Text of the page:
Symbiodinium Community Composition in Scleractinian Corals Is Not Affected by Life-Long Exposure to Elevated Carbon Dioxide

Noonan, Sam H.C., Fabricius, Katharina E., and Humphrey, Craig (2013) Symbiodinium Community Composition in Scleractinian Corals Is Not Affected by Life-Long Exposure to Elevated Carbon Dioxide. PLoS ONE, 8 (5). e63985.

[img]
Preview
PDF (Published Version) - Published Version
Download (759kB) | Preview
View at Publisher Website: https://doi.org/10.1371/journal.pone.006...
 
4


Abstract

Ocean acidification (OA) is expected to negatively affect coral reefs, however little is known about how OA will change the coral-algal symbiosis on which reefs ultimately depend. This study investigated whether there would be differences in coralSymbiodinium types in response to OA, potentially improving coral performance. We used denaturing gradient gelelectrophoresis (DGGE) of the internal transcribed spacer 2 (ITS2) region of ribosomal DNA to investigate the dominanttypes of Symbiodinium associating with six species of scleractinian coral that were exposed to elevated partial pressures ofcarbon dioxide (pCO2) in situ from settlement and throughout their lives. The study was conducted at three naturally occurring volcanic CO2 seeps (pCO2 ,500 to 900 ppm, pHTotal 7.8 – 7.9) and adjacent control areas (pCO2 ,390 ppm,pHTotal ,8.0 – 8.05) in Papua New Guinea. The Symbiodinium associated with corals living in an extreme seep site (pCO2.1000 ppm) were also examined. Ten clade C types and three clade D types dominated the 443 coral samples. Symbiodinium types strongly contrasted between coral species, however, no differences were observed due to CO2 exposure. Within five species, 85 – 95% of samples exhibited the same Symbiodinium type across all sites, with remaining rare types having no patterns attributable to CO2 exposure. The sixth species of coral displayed site specific differences in Symbiodinium types, unrelated to CO2 exposure. Symbiodinium types from the coral inhabiting the extreme CO2 seep sitewere found commonly throughout the moderate seeps and control areas. Our finding that symbiotic associations did not change in response to CO2 exposure suggest that, within the six coral hosts, none of the investigated 13 clade C and D Symbiodinium types had a selective advantage at high pCO2. Acclimatisation through changing symbiotic associationtherefore does not seem to be an option for Indo-Pacific corals to deal with future OA.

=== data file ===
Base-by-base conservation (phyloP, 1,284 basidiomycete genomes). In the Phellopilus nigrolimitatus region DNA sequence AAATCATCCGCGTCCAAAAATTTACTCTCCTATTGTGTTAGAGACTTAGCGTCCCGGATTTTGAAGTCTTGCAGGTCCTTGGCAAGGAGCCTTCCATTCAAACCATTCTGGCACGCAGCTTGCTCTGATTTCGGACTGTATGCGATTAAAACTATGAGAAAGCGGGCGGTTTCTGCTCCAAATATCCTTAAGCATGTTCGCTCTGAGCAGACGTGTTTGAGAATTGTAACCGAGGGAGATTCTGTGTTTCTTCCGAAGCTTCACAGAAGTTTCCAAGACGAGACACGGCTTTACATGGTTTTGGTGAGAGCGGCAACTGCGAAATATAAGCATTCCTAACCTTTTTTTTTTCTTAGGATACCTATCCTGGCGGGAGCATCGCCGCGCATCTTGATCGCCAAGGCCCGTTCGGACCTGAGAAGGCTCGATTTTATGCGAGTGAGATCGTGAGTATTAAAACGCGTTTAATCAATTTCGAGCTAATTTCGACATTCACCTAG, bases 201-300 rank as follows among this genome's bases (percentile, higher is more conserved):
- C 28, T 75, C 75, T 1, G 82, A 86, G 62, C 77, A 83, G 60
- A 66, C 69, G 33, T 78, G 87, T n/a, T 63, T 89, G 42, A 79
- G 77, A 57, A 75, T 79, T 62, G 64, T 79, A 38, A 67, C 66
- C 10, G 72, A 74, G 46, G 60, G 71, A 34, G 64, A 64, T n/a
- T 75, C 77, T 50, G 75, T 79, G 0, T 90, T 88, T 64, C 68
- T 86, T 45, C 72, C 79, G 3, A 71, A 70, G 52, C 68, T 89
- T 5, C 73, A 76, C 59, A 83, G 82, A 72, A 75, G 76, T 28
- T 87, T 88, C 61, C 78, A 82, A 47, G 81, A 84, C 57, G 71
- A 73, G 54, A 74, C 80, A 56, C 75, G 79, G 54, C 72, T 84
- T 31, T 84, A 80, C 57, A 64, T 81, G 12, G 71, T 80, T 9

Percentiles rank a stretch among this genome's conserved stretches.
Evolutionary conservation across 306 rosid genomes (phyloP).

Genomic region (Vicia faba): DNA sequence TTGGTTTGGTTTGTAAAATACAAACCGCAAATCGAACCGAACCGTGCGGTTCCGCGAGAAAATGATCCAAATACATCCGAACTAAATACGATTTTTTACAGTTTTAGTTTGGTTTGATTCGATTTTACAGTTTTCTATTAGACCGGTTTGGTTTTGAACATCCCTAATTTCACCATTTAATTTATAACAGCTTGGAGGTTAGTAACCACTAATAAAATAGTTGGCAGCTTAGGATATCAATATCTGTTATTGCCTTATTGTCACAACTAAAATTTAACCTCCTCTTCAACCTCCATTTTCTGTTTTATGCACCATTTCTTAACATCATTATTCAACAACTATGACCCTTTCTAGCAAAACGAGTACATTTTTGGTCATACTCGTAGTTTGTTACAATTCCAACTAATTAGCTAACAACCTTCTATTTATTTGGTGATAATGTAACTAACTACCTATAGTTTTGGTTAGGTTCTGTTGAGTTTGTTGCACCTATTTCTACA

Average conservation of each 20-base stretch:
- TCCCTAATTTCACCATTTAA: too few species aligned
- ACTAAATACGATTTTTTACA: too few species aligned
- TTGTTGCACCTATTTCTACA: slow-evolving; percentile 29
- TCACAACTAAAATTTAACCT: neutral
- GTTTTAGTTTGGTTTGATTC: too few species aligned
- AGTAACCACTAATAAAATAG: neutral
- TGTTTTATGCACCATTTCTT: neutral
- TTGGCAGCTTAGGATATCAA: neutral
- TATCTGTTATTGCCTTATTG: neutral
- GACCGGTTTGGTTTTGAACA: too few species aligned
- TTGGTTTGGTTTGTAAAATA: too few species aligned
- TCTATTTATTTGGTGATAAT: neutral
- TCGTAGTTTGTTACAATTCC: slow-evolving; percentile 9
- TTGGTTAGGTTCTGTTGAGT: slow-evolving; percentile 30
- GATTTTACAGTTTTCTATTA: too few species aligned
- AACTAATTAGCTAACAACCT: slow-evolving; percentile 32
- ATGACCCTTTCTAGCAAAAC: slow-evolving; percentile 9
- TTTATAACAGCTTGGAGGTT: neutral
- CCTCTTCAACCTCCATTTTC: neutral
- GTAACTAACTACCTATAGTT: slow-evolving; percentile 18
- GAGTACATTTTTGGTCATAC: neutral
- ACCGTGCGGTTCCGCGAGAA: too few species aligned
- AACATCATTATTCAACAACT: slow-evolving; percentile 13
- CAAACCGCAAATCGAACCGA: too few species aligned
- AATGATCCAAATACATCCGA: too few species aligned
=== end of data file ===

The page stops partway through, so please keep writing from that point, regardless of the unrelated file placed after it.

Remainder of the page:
Item ID: 75725
Item Type: Article (Research - C1)
ISSN: 1932-6203
Related URLs:
Copyright Information: Copyright: © 2013 Noonan et al. This is an open-access article distributed under the terms of the Creative Commons Attribution License, which permits unrestricted use, distribution, and reproduction in any medium, provided the original author and source are credited.
Date Deposited: 30 Nov 2022 01:34
FoR Codes: 31 BIOLOGICAL SCIENCES > 3103 Ecology > 310307 Population ecology @ 50%
31 BIOLOGICAL SCIENCES > 3105 Genetics > 310599 Genetics not elsewhere classified @ 50%
SEO Codes: 28 EXPANDING KNOWLEDGE > 2801 Expanding knowledge > 280102 Expanding knowledge in the biological sciences @ 100%
Downloads: Total: 4
Last 12 Months: 1
More Statistics

Actions (Repository Staff Only)

Item Control Page Item Control Page